4. Highlighting key elements: AI also was good at identifying and highlighting the critical elements of a business, such as its unique selling points, target market and competitive advantages. For example, AI pointed to the unique approach offered by Yorkshire Tales in combining local history with modern technology.

AI’s weaknesses

1. Lack of detail and analysis : While the AI tools did offer some details, they still fell short in that department, especially regarding market data, financial projections and unique business challenges. Perhaps an even more detailed prompt would help address this, but at some point, it might be just as easy to do it yourself.

Similarly, we found generative AI’s ability to conduct a thorough market and competitive analysis to be limited. AI currently lacks the ability to learn directly from real-time data and isn’t able to provide in-depth, nuanced analysis of market trends, competitor strategies or customer behavior as would be expected in a business plan. A human would have to get involved for that, at least for the time being.

2. Repetition: The text in our AI-crafted business plans tended to repeat certain phrases and concepts—to the point of being boring and distracting for potential investors. For example, phrases such as “Yorkshire’s rich heritage” and “the business’s deep understanding of Yorkshire’s history and culture” were used repeatedly. A prompt that discouraged repetition could help, as could requests for AI to write in a compelling style.

3. Occasional inaccuracies: Generative AI is famous for its “hallucinations”—facts that are made up and, well, not always factual. Such inaccuracies, if not spotted and corrected, would undermine the credibility of a business plan. One glaring example in our case was AI incorrectly using the U.S. dollar symbol, rather than the pound symbol, when describing our fictional company’s seed funding, a detail that could confuse or mislead readers and deter potential investors.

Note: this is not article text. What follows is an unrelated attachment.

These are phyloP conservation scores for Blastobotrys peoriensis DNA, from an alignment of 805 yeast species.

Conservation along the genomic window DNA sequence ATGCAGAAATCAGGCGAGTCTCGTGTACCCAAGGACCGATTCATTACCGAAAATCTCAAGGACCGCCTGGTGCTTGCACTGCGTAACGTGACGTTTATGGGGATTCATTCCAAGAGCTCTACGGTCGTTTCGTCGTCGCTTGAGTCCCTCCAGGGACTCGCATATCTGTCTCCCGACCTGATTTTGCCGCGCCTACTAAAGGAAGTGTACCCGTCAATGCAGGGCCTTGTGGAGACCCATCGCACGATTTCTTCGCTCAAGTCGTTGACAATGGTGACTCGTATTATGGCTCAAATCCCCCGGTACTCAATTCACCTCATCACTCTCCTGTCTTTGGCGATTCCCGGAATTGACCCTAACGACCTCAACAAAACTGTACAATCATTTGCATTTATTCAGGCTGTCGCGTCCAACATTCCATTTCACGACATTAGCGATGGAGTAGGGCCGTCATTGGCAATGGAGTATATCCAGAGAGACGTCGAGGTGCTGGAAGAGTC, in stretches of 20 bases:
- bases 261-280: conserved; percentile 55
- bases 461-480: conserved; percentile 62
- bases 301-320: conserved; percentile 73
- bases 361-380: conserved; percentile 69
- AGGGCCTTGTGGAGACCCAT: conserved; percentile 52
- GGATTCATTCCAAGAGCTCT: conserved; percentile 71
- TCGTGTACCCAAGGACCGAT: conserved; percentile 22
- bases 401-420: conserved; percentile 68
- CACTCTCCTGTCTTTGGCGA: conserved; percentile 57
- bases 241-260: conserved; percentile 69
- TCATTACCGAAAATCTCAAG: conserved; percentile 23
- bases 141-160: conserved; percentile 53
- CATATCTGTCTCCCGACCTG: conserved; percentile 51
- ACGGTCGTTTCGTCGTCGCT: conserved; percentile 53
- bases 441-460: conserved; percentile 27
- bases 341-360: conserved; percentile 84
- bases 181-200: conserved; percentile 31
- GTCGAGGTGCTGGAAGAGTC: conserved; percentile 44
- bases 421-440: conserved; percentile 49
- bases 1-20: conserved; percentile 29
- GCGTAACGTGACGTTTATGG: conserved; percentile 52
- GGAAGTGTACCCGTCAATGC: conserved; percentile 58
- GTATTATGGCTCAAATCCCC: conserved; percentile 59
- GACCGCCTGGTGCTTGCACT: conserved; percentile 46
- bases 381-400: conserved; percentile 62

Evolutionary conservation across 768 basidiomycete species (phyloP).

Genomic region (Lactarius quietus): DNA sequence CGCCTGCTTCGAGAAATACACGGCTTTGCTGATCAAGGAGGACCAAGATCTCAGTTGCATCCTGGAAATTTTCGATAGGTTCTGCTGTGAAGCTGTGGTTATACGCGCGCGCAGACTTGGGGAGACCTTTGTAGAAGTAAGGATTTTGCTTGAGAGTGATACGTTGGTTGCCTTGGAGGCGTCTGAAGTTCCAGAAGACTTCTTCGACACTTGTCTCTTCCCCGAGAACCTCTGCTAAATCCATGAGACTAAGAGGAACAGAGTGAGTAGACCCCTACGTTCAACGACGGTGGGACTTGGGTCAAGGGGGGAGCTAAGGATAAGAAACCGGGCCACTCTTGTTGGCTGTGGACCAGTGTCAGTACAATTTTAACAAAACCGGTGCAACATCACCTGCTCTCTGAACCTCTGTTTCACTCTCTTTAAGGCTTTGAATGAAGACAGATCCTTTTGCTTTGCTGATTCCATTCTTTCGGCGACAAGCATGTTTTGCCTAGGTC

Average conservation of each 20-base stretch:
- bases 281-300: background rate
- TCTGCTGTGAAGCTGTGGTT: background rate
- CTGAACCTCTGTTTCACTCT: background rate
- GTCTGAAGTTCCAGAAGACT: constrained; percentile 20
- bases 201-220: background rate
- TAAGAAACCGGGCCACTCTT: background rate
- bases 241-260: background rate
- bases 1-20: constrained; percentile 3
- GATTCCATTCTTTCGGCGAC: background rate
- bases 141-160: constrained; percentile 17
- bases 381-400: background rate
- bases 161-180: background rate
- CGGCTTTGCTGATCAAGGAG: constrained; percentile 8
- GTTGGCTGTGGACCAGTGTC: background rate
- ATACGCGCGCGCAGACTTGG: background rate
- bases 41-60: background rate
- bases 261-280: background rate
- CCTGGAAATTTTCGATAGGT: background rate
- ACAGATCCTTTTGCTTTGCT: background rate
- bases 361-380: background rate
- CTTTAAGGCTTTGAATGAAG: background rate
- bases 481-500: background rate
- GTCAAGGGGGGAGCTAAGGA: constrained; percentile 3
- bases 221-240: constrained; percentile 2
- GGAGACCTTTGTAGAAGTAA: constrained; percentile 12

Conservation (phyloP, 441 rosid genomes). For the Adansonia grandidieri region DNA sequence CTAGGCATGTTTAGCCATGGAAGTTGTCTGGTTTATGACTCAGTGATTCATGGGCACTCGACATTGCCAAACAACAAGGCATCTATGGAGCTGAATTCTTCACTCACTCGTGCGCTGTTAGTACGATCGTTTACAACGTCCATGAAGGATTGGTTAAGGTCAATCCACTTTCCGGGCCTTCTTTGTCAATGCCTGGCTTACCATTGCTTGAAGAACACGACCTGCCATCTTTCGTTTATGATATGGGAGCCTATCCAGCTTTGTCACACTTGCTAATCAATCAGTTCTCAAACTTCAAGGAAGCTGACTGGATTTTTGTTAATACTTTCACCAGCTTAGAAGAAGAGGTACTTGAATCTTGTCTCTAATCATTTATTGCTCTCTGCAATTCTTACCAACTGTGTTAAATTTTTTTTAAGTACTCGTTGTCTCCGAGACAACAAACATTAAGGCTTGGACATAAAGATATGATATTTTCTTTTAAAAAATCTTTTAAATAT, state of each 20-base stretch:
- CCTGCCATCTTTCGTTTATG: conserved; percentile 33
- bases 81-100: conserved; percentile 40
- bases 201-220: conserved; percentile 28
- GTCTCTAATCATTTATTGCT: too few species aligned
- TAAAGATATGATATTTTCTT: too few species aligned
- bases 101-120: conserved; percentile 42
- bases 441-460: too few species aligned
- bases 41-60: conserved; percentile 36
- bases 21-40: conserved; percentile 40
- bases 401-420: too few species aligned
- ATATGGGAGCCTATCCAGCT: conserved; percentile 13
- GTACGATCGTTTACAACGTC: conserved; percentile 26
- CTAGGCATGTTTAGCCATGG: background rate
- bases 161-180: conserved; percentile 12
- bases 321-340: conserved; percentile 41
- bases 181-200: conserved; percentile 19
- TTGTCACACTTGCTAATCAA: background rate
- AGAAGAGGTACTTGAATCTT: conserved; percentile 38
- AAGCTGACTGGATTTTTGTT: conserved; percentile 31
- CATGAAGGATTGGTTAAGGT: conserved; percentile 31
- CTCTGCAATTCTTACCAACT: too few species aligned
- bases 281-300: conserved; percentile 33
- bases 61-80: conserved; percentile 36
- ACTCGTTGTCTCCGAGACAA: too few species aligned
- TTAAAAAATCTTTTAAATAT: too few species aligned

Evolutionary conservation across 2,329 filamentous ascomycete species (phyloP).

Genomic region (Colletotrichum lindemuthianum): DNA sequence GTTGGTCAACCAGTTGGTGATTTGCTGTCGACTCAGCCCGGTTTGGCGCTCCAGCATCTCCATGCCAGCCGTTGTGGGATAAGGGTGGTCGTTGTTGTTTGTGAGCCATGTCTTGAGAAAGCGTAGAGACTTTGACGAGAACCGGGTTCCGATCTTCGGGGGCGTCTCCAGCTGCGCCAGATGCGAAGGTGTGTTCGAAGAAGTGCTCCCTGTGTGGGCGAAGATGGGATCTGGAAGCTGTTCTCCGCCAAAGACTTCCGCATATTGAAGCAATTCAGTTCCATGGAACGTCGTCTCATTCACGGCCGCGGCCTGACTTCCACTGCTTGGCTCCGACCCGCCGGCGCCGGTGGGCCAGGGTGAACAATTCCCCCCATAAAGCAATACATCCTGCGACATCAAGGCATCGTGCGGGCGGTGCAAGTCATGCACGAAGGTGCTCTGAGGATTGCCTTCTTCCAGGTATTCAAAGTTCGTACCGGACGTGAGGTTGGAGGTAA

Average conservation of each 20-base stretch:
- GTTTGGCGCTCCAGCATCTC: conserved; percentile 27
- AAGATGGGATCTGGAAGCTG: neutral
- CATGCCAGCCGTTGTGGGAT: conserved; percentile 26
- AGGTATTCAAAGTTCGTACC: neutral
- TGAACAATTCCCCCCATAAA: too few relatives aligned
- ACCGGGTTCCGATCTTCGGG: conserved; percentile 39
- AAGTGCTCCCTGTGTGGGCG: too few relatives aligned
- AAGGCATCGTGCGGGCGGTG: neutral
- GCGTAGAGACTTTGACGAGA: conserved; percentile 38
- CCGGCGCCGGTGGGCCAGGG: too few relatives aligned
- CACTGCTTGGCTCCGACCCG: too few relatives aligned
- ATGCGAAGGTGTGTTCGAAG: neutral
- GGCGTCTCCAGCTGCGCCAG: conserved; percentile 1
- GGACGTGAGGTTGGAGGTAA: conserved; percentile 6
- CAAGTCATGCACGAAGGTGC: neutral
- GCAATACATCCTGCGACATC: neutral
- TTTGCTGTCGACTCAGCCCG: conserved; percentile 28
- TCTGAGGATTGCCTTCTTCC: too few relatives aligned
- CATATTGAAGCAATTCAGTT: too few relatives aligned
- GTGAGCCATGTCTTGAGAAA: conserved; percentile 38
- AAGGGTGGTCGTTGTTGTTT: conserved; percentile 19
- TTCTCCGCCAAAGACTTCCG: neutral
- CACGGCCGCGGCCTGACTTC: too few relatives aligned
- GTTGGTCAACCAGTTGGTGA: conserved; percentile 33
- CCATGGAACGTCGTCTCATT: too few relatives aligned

4. Lack of personalization: Generative AI was able to produce a basic business plan, but without further prompting it struggled to personalize or adapt the structure to the business being described. That resulted in statements such as, “Initial funding will be sought from local investors and grants focused on promoting local culture and history” and, “Revenue from app sales, in-app purchases, and partnerships will be reinvested into content creation, marketing, and app development” for the financial section of the plan. As with so much of the AI-generated business plan, it wasn’t a bad start—but the technology wasn’t yet ready to produce something that would win over investors.

Credit goes to Gordon Fletcher and Maria Kutar, published in Wall Street Journal January 19, 2024
Thank you for all of your questions, comments and suggestions for future topics. As always, they are much appreciated. We also welcome and appreciate anyone who wishes to write a Tax Tip of the Week for our consideration. We may be reached in our Dayton office at 937-436-3133 or in our Xenia office at 937-372-3504. Or, visit our website.
This Week’s Author, Mark Bradstreet

-until next week